The SEC and DOJ have stepped up enforcement against financial institutions in the past year. Now, several regulators are taking aim at two financial institutions based overseas, Credit Suisse and BNP Paribas. The settlement of these two cases has the potential to include fines over $1 billion each and guilty pleas to criminal charges.
BNP Paribas, the largest French bank, is accused of doing business in Cuba and Iran in violation of federal sanctions. The U.S. is seeking more than $3 billion from BNP Paribas.
Credit Suisse is under investigation for assisting U.S. citizens in tax evasion. The Justice Department and NYS Department of Financial Services are seeking a total of more than $2 billion in order for Credit Suisse to settle the claims against it.
In an effort to convince the Department of Justice, the Federal Reserve Bank of New York and the New York State Department of Financial Services to take the criminal charges off the table, the financial institutions have argued that a criminal conviction could threaten their ability to continue operating and result in substantial harm to the economy.
Perhaps they should have thought more about the potential consequences for their business before violating the law.
Neither case is an isolated incident in the industry. For violating U.S. sanctions, Credit Suisse, Barclays, ING Bank and the Royal Bank of Scotland have all faced penalties. For assisting in tax evasion, UBS agreed to pay $780 million to the U.S. government to avoid criminal prosecution in 2009. The government was aided in its investigation of UBS by whistleblower Brad Birkenfeld, who received more than $100 million.
If the threat of substantial monetary fines aren’t sufficient to deter misconduct by banks, then they need to know that criminal penalties are once again an option. The only way to do that is to convict one of them.
In the past, large businesses have been allowed to fail.
The guilty plea by Drexel Burnham Lambert to six counts of mail and securities fraud in 1989 resulted in their closure shortly thereafter. Drexel, which became famous for its role in high-yield junk bonds, admitted manipulating stock prices and defrauding shareholders. The firm also agreed to pay more than $500 million to the Government in connection with the settlement and establish a shareholder fund with an additional $150 million.
Accounting firm Arthur Anderson also closed following its 2002 felony conviction for obstructing the federal investigation into Enron. Although the conviction was overturned by the U.S. Supreme Court in 2005, the company had shut down its audit activities and was unable to recover.
Too big to fail, the popular Wall Street argument for government intervention during the financial crisis of 2008, was the precursor to too big to jail. Regulators allowed Lehman Brothers to fail in September of 2008 in order to show investment banks that they should not rely on the prospect of government intervention. The impact on investor confidence forced the government to intervene in the market and provide loans to major financial institutions because of concerns about liquidity problems. More than five years later, our nation is still struggling with the question of how to deal with large corporations when they become in legal or financial trouble.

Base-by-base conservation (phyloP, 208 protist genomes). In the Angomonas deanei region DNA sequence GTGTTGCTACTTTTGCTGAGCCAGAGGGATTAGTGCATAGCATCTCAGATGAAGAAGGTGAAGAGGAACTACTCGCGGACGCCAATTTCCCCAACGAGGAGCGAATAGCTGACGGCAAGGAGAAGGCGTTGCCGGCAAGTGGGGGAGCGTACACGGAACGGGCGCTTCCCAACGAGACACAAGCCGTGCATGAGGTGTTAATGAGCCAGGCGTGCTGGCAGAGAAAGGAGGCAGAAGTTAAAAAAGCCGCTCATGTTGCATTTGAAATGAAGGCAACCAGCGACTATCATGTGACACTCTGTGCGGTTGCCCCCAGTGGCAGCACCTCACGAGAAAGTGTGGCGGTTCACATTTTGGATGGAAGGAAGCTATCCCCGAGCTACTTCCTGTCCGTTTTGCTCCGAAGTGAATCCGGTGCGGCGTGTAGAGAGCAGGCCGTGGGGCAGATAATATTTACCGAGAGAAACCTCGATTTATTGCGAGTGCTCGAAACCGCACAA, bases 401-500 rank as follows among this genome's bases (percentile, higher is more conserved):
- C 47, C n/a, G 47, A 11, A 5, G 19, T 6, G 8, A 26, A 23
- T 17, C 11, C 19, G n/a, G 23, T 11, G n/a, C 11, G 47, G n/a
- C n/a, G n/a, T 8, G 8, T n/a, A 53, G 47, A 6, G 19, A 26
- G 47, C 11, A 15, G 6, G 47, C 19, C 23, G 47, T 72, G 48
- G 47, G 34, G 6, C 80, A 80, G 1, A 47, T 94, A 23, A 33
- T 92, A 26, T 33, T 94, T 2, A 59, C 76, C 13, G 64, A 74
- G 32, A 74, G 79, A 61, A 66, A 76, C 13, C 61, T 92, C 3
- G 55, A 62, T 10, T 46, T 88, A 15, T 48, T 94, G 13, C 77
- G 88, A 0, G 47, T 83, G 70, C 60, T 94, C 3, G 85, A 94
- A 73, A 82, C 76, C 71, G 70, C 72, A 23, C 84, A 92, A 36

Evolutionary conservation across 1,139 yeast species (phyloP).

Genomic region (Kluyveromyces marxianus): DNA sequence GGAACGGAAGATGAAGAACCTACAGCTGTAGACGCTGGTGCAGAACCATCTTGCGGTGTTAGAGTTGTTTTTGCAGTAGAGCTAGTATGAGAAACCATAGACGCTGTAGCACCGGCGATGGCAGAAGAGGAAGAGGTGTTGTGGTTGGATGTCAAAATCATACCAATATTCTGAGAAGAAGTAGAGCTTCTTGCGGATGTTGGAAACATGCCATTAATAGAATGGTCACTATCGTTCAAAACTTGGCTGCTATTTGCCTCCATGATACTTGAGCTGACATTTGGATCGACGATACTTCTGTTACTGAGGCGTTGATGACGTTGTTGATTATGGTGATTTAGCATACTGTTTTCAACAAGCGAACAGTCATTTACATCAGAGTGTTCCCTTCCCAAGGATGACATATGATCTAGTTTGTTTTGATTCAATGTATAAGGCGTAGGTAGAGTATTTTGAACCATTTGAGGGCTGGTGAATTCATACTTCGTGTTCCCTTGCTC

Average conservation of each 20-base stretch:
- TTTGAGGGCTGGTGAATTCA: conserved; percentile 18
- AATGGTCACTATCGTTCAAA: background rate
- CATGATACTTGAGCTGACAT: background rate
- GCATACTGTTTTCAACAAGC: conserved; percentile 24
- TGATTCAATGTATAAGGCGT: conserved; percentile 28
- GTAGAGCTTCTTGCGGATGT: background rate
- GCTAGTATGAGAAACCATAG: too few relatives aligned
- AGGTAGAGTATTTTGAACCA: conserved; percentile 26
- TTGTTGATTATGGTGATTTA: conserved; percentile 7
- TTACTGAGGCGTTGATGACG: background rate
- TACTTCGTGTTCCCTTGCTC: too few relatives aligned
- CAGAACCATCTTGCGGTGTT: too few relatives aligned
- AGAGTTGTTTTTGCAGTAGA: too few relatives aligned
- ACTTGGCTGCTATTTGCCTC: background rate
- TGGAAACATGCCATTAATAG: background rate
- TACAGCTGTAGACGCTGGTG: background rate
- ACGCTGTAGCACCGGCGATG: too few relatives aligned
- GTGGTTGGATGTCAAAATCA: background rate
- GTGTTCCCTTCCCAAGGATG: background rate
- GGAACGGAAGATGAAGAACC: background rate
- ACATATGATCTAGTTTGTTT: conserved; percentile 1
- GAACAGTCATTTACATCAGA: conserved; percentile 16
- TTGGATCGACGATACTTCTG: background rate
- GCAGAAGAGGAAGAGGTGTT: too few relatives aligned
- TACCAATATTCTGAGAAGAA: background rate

Too big to jail, the public catch-phrase for the bank’s current argument, became widespread last year when British banks HSBC and Standard Chartered avoided criminal penalties for money laundering. At a news conference following their settlements, the head of the Justice Department criminal division, Lanny Breuer, indicated that they considered and rejected criminal prosecution of HSBC because of the risks to the bank’s viability and the American economy.
When violations of the law can be resolved by writing a large check, they become a strategic decision about whether it is better to pay the fine when caught or miss out on a potential business opportunity. If banks know that regulators cannot actually impose a greater punishment, they may be more willing to engage in risky behavior. That is why sending the message to large financial institutions that they need to respect the law is important.
Regulators appear to be moving in this direction.
Last year, the Securities and Exchange Commission announced that it was reviewing its practice of allowing defendants to settle cases without admitting wrongdoing. Mary Jo White, SEC Chairman, indicated that its new policy would most likely be applied to cases of significant investor harm and egregious fraud. When it negotiated a settlement of its charges against JPMorgan Chase in September 2013, it followed through. JPMorgan admitted it violated securities law in connection with a $6 billion loss by trader Bruno Iksil, known as the London Whale.
If the banks are right that they are too big to punish criminally without destroying the economy, it is time to take another look at how to deal with large corporations in America. They should not be able to get off the hook for serious violations of the law simply because they are large and important. As large and important institutions, it is critical that they actually are following the law.